What is the Bundle of Rights Theory?

If you were to scrape off the outer covering of an electrical cord to your TV set, you would find a number of intertwined electrical wires.  You, the owner of the TV set and its attached electrical cord, would own all of the intertwined electrical wires in that electrical cord. When one owns real estate, one owns a number of rights.  

The owners of the real estate have the right to build on the property; the right to sell the property; the right to borrow money (mortgage) on the property; the right to lease the property; the right to occupy the property; the right to have quiet enjoyment on the property, the right to farm the property, etc.  This is called “The Bundle of Rights.”  

So when a purchaser has a contract to purchase a piece of real estate, they, in fact, already own a piece of the property (the right to sell and now purchase the property), even though the purchaser has not even closed on the final purchase of the property.  They own one little wire—not all of the wires, but one of them (the right to purchase that real estate), as the seller cannot sell the property to another because the seller had given away that right when the seller and purchaser executed the contract for sale.

How can the Bundle of Rights theory apply to Section 1031 Exchanges?

The Bundle of Rights theory has been used by exchangers exercising their rights on a Section 1031 exchange.  

The Federation of Exchange Accommodators (FEA) and yours truly met with the IRS about 10 years ago and asked them whether this theory held up on Section 1031 exchanges.  The IRS answered in the affirmative. Last month, other members of the FEA and I met again with IRS and asked the same question: “Under the Bundle of Rights Theory, can an Exchanger sign a contract for the purchase of real estate and then resell that contract to another and qualify for a Section 1031 exchange?”  I am pleased to report that IRTS replied again in the affirmative.

The Buyer on the executory contract ( a contract made by two or more parties in which the terms are set but are to be fulfilled at a later date) for the purchase of the real estate exchanges the right to purchase (its existing contract to purchase) with another and then purchases another contract to purchase or an existing piece of real estate as its Replacement Property.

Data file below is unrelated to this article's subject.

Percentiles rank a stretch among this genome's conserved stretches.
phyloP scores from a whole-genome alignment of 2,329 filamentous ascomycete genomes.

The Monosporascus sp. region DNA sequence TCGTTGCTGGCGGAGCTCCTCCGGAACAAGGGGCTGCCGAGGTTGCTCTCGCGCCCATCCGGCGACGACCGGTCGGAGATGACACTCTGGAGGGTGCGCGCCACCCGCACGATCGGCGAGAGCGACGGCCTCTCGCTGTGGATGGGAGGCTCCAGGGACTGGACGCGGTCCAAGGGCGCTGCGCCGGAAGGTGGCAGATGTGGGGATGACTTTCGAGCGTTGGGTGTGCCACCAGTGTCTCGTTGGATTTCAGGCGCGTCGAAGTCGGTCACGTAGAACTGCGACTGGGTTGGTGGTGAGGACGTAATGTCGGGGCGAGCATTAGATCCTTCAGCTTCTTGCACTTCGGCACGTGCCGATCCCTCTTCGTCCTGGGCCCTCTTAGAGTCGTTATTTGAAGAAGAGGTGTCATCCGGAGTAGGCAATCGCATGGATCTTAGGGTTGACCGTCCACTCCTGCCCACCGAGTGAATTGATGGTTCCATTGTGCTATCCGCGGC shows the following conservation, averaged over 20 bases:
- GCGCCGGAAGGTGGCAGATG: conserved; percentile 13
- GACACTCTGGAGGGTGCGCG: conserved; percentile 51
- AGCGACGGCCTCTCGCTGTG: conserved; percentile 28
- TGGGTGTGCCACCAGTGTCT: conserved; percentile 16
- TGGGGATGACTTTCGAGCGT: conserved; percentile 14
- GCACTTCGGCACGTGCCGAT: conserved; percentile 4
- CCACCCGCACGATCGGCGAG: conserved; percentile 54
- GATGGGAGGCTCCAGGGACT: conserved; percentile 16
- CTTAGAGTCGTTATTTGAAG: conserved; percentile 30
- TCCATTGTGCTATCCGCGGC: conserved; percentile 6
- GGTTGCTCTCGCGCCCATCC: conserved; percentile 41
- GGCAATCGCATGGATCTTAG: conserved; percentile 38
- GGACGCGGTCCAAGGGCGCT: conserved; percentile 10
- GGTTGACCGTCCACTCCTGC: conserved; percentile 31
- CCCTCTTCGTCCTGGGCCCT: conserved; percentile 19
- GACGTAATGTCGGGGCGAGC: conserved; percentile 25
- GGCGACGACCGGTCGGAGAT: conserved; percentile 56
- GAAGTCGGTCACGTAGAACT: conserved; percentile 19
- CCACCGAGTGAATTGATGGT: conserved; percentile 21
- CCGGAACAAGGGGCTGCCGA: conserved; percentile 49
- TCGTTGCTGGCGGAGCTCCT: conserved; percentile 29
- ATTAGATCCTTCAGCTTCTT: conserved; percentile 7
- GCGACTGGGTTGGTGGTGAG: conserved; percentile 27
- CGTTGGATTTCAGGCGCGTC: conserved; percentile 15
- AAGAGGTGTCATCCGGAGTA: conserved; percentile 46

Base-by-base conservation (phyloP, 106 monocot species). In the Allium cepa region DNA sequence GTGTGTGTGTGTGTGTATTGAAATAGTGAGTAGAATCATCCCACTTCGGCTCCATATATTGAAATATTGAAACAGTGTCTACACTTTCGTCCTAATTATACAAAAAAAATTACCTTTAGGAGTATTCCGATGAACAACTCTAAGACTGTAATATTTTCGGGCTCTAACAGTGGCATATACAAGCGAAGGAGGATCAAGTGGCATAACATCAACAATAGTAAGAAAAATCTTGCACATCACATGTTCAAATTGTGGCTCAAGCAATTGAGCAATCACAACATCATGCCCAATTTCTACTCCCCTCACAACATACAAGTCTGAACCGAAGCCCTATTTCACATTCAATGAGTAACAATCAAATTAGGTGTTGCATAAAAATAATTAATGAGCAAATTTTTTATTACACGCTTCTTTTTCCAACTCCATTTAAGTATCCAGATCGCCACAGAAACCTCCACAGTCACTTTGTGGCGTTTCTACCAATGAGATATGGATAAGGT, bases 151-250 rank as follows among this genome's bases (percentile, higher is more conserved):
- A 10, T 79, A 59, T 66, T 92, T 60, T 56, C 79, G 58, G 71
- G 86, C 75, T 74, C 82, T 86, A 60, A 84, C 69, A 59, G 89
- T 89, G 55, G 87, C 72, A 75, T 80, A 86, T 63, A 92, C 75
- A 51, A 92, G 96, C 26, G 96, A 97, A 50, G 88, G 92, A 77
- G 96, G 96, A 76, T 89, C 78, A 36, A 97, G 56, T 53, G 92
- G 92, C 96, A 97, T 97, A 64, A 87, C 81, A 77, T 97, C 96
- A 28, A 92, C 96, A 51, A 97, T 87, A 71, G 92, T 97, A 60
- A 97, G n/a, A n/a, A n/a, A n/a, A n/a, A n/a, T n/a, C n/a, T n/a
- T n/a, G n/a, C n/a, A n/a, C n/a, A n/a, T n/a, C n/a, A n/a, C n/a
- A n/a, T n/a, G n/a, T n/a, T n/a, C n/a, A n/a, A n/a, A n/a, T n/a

Imagine how many 1031 exchanges can now be transacted with the help of industrious Realtors, Real Estate Attorneys, and Title Companies.   For example, those parties that represent condominium developers or purchasers of condominium units that are not completed at the time of the execution of the sale/purchase contract can, on these investments, resell their contracts and do Section 1031 exchanges.  What a wonderful tool. Our office has recently completed three (3) of these types of transactions.

I am unaware of any audits, and as of today, there are NO reported legal cases involving this use of “Like Kind” exchanges.  Please remember that 1031 Tax-Deferred Exchanges apply to investment property and investors—not to parties that do this for a living (Dealers), sometimes referred to as “Flippers” as they are not classified as investors.

At Affiliated 1031, we always recommend that the taxpayer consults with their tax and/or legal counsel on all matters dealing with the Internal Revenue Service.

Privacy Settings
We use cookies to enhance your experience while using our website. If you are using our Services via a browser you can restrict, block or remove cookies through your web browser settings. We also use content and scripts from third parties that may use tracking technologies. You can selectively provide your consent below to allow such third party embeds. For complete information about the cookies we use, data we collect and how we process them, please check our Privacy Policy
Consent to display content from Youtube
Consent to display content from Vimeo
Google Maps
Consent to display content from Google
Consent to display content from Spotify
Sound Cloud
Consent to display content from Sound